For many years, in now forgotten comedies and melo- dramas, he played good-looking working-class heroes, skirt- chasing taxi drivers and small-time swindlers. But, by 1958, when he had completed both Visconti's exquisitely stylised adaptation of Dostoevsky's White Nights (Le Notti Bianchi, in which he co-starred with Maria Schell and Jean Marais) and Mario Monicelli's delightfully dizzy farce, precisely what one might imagine an Italian Ealing comedy to be, I soliti ignoti (generally, if crassly, translated into English as Big Deal on Madonna Street, with Tot and Vittorio Gassman), the parameters of his career had been established.

Mastroianni performed in scores of films, an astonishingly high proportion of which were made by major or, at least, prominent directors: Jules Dassin (La Loi, 1958, or, in English, Where the Hot Wind Blows - poor Mastroianni was never lucky with his English titles); Michelangelo Antonioni (he played a cynically disabused novelist in La Notte, 1961); Louis Malle (as Brigitte Bardot's theatre director in Vie Privee, A Very Private Affair, 1961, a supposedly scathing but ultimately unpersuasive dissection of the whole Bardot phenomenon); Valerio Zurlini (the very moving Cronaca familiare of 1962); Elio Petri (La Decima Vittima, The Tenth Victim, 1965); John Boorman (Leo the Last, 1970, a pseudo-Brechtian fable in which he was cast as a deposed prince who fetches up in Notting Hill Gate, of all unlikely spots); and Roman Polanski (What?, 1973). He was both poignant and hilarious as a flatulent, suicidal gastronome in Marco Ferreri's once notorious La Grande Bouffe (1973). And, in the cycle of frothy comedies in which he was regularly featured opposite Sophia Loren (Yesterday, Today and Tomorrow, Marriage Italian Style, The Priest's Wife, etc), he could justifiably claim to be the Italian Cary Grant.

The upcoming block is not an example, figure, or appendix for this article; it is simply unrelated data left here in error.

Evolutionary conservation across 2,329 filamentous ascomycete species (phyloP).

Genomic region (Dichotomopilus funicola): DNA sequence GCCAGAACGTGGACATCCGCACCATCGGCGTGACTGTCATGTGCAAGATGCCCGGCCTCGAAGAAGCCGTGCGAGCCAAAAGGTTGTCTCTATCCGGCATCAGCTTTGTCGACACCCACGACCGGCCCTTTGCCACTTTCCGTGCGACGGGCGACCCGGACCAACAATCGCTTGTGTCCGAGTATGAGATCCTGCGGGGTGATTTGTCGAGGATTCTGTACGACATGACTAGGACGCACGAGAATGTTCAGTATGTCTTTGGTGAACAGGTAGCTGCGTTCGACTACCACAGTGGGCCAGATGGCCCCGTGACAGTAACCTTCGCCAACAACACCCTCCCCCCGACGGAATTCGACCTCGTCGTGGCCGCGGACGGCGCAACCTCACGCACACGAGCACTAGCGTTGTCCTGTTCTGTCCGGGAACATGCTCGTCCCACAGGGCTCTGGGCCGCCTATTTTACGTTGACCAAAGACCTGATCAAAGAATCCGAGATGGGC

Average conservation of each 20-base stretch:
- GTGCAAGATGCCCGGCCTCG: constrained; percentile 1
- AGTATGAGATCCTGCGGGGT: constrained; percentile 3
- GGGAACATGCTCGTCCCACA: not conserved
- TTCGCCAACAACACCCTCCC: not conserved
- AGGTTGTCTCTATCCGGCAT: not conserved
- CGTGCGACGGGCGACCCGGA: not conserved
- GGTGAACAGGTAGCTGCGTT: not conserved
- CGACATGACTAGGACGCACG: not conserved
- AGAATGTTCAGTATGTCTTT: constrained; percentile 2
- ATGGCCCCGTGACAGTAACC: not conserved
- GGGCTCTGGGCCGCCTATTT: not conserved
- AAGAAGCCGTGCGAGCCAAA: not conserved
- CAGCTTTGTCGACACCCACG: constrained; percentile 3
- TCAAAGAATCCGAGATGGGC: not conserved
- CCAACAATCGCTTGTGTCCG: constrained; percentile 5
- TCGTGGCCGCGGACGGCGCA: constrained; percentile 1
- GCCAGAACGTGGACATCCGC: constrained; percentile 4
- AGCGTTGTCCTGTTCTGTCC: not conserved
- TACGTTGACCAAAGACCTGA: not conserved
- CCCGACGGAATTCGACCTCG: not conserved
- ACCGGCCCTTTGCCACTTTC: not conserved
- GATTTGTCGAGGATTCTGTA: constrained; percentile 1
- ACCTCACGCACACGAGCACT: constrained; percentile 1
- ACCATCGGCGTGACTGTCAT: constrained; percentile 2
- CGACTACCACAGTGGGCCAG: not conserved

There is, of course, a name missing from the list, which is that of Federico Fellini, with whom Mastroianni enjoyed so close a personal and professional relationship that, in their later lives, the two men, by a bizarre but not unique phenomenon of physical convergence, actually came to bear an uncanny resemblance to each other (as also happened wtih Francois Truffaut and his filmic alter ego, Jean-Pierre Leaud). He was unforgettable as the disillusioned gossip columnist in La Dolce Vita (1960); became less Fellini's alter ego than what might be called his alter egoiste as the movie-director protagonist of 81/2 (1963); played the sumptuously named Snaporaz, whisked through a gaudy treadmill of militant feminism in La Citta Delle Donne (City of Women, 1979); was profoundly touching (especially for those of us who had known him young) as an ageing, dishevelled variety- hall trouper in Ginger and Fred (1986, opposite the director's wife and alter egoette, Giulietta Masina); and made a brief valedictory cameo in the Maestro's penultimate film, the semi-documentary Intervista (Interview, 1987, scandalously unreleased in this country, although now available on video), whose highlight was the affectionate and affecting reunion, almost 30 years on, of the two stars of La Dolce Vita, Mastroianni and Anita Ekberg.

For virtually four decades now, the principal methodology of film criticism has been the Auteur Theory, which postulates the director as the true and, indeed, sole author of a film. If ever a corresponding Acteur Theory were to be evolved, however, then Marcello Mastroianni would deserve to be accorded one of the most elevated niches in its Pantheon. Without him, the history of the contemporary European cinema is simply inconceivable.

Marcello Vincenzo Domenico Mastroianni, actor: born Fontana Liri, Italy 28 September 1924; married 1950 Flora Carabella (one daughter; and one daughter by Catherine Deneuve); died Paris 19 December 1996.